With their sweet flesh and slightly bitter skin, plums are ideal in all manner of recipes from vibrant summer salads to sweet-savoury mains and indulgent bakes.

 

MARTHA’S ROASTED PLUM, FETA & ISRAELI COUSCOUS SALAD

This celebrates the vibrancy of colour in roasted plums – salty feta and golden cauliflower meet nutty giant couscous and sticky plums in this moreish bowl

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PAN-FRIED PORK WITH PLUM SAUCE

This recipe is low in saturated fat and can be on the table in 20 minutes. Only cook the plums until they soften and don’t allow them to become mushy. The timing will depend on how ripe they are

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MARTHA’S SPICED LAMB & PLUM TAGINE

The tagine’s meaty juices are absorbed by the plums until they burst and blend into the sauce, creating a luscious gravy for the melt-in-your-mouth lamb. Serve with buttered couscous and a herby side salad

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OLIA HERCULES' BEETROOT, PLUM & CHILLI SALAD

Chef, food writer and stylist Olia Hercules took inspiration for this recipe from summer picnics by the river in her native Ukraine.  

‘The first time I tried beetroot in a tart plum sauce was in Georgia,’ says Olia. I’ve loved this combination since. It’s sweet and sour, pleasantly bitter from chicory and a little spicy from the chilli.’

Olia’s latest book, Summer Kitchens (Bloomsbury; £26) is out now. 

 

ROASTED PLUMS WITH VANILLA ICE CREAM

Roasting plums intensifies their flavour and creates gorgeous juices to drizzle over. Serve as a dessert with ice cream or spoon over Greek yogurt for a breakfast treat.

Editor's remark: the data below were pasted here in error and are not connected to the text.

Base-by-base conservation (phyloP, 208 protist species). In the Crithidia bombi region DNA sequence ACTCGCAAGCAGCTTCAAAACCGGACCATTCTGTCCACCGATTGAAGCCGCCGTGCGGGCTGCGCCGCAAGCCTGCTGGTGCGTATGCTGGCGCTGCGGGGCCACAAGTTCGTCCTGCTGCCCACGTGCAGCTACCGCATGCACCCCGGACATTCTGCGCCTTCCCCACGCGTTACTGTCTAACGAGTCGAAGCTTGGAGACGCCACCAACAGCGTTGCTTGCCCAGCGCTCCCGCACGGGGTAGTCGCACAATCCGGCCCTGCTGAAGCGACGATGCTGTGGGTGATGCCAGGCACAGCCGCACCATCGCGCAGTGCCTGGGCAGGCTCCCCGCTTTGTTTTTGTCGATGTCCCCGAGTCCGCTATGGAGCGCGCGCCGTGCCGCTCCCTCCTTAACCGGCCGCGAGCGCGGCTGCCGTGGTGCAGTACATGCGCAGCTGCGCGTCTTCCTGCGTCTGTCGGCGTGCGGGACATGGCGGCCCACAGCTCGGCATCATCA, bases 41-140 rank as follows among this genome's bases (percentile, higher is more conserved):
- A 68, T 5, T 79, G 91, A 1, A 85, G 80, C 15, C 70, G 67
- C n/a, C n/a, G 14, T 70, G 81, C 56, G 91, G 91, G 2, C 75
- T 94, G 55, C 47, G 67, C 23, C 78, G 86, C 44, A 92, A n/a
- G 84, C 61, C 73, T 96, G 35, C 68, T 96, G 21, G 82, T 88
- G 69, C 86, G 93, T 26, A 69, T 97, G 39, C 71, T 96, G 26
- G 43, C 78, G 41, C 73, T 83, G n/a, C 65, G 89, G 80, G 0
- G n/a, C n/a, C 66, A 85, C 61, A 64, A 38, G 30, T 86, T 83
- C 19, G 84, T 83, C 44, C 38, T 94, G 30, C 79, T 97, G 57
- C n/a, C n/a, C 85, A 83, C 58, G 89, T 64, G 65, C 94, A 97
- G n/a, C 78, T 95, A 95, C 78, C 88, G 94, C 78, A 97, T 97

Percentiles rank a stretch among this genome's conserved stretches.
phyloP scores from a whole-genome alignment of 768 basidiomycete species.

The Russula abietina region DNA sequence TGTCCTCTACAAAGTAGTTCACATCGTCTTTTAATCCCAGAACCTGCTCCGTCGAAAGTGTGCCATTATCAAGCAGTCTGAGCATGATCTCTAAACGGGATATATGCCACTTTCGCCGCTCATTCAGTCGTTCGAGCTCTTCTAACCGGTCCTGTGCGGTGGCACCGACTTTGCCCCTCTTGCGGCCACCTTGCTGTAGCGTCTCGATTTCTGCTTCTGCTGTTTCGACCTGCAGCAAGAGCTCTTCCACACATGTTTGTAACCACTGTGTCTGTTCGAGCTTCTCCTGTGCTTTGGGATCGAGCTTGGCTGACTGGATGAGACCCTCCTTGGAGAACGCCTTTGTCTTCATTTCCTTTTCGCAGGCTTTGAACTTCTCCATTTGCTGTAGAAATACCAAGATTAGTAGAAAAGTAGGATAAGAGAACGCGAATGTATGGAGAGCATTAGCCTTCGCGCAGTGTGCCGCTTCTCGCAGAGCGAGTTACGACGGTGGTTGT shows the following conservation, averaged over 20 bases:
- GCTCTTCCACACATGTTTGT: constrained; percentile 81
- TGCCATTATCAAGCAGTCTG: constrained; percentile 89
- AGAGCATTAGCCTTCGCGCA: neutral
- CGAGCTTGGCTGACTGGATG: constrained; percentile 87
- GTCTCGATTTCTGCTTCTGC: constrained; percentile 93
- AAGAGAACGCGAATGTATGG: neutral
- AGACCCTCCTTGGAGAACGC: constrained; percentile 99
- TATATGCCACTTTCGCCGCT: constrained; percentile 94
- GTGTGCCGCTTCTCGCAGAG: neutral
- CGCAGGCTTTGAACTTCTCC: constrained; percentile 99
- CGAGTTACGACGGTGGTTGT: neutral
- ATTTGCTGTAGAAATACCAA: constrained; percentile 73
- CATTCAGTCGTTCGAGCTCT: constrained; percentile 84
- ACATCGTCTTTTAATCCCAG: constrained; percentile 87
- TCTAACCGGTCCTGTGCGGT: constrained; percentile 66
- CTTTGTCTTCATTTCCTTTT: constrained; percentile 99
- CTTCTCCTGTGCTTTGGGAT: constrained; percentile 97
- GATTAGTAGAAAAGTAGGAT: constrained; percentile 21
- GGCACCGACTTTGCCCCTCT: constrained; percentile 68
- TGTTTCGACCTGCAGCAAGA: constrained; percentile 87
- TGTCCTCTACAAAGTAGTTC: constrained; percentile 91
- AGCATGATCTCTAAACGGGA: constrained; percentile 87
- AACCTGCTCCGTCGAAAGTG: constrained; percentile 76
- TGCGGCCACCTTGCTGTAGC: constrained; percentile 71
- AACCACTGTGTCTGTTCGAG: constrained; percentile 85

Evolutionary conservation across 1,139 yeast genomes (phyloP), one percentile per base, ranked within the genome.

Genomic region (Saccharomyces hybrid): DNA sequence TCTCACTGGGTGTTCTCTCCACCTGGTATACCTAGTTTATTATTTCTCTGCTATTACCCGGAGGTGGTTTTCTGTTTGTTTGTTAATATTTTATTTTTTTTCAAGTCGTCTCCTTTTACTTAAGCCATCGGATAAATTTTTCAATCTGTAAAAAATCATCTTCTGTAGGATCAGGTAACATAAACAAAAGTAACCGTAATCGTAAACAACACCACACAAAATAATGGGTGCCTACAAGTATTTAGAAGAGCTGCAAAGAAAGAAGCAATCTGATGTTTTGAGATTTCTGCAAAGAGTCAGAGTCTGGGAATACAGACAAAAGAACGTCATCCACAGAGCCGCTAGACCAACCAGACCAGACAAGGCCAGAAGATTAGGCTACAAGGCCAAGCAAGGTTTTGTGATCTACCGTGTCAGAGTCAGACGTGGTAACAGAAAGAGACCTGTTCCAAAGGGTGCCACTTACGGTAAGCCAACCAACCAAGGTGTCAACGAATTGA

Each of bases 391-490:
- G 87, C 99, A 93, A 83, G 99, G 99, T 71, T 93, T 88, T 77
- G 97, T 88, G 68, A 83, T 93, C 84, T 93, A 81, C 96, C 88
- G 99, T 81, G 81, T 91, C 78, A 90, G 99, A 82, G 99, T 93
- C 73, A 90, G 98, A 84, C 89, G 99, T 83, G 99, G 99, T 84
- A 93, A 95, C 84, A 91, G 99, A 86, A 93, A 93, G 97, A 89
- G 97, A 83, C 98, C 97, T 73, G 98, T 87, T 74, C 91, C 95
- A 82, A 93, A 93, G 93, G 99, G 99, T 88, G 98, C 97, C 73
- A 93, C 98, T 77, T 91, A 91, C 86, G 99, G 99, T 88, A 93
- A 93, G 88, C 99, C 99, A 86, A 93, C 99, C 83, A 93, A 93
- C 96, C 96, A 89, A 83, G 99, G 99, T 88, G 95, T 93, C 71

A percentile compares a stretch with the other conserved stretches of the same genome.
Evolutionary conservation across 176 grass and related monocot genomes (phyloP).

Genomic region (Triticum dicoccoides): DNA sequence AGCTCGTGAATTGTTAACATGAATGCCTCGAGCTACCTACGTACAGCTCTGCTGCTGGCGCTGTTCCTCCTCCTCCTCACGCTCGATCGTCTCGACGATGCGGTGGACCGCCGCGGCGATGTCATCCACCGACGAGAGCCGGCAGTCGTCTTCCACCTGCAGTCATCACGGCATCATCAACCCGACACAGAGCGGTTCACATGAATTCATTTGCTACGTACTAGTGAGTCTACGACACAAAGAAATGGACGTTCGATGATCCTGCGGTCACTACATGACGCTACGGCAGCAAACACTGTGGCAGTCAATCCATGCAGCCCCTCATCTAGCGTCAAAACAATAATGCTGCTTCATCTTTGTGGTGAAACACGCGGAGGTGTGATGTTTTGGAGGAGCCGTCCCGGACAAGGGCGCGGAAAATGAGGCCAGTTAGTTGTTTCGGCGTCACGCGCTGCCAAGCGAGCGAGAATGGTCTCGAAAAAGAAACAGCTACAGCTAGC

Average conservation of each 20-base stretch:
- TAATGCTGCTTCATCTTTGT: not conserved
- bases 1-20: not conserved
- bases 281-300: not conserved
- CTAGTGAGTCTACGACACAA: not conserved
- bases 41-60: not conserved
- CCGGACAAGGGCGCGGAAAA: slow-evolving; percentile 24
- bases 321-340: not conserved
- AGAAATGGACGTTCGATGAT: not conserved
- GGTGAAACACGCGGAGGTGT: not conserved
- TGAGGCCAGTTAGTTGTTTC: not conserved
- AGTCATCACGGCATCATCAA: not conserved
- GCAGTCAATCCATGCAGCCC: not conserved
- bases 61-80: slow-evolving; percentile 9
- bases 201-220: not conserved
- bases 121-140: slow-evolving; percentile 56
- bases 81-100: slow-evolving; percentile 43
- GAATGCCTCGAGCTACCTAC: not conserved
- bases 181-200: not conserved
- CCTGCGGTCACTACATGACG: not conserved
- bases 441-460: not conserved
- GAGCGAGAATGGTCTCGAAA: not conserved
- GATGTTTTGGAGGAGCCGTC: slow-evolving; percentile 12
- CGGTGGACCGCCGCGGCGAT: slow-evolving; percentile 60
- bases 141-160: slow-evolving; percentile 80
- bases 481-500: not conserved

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TRAYBAKED BERRY MERINGUE

This indulgent dessert can be made with any stone fruit but is particularly good with plums whose natural acidity contrasts with the sweet meringue.

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PLUM AND CUSTARD LOAF CAKE

This traditional loaf cake combines the classic flavours of plum and almond with a sweet custard icing. It’s lovely with a cup of tea.

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MARTHA’S TIPS

Great British Bake Off star Martha Collison shares her plum know-how

KNOW IT’S RIPE

A ripe plum is a thing of beauty: sweet, succulent and juicy.

Be sure to wait until your plums are at optimum ripeness before baking or cooking with them, or you’ll likely have a sour surprise.

They should give a little when squeezed and have a nice aroma when they are at their best. Store them at room temperature to ripen properly and to maximise their flavour.

 

DESTONING 

When it comes to removing plum pits, they can be fairly stubborn.

Run a sharp knife all the way around the circumference of the plum, following the seam.

Use your hands to twist the plum so that you end up with two halves. If you need intact plum halves, use a teaspoon to scoop out the stone at this point. If not, take the half with the pit attached and repeat the slice and twist motion, slicing perpendicular to the last cut.

Keep going until you can easily lift out the pit.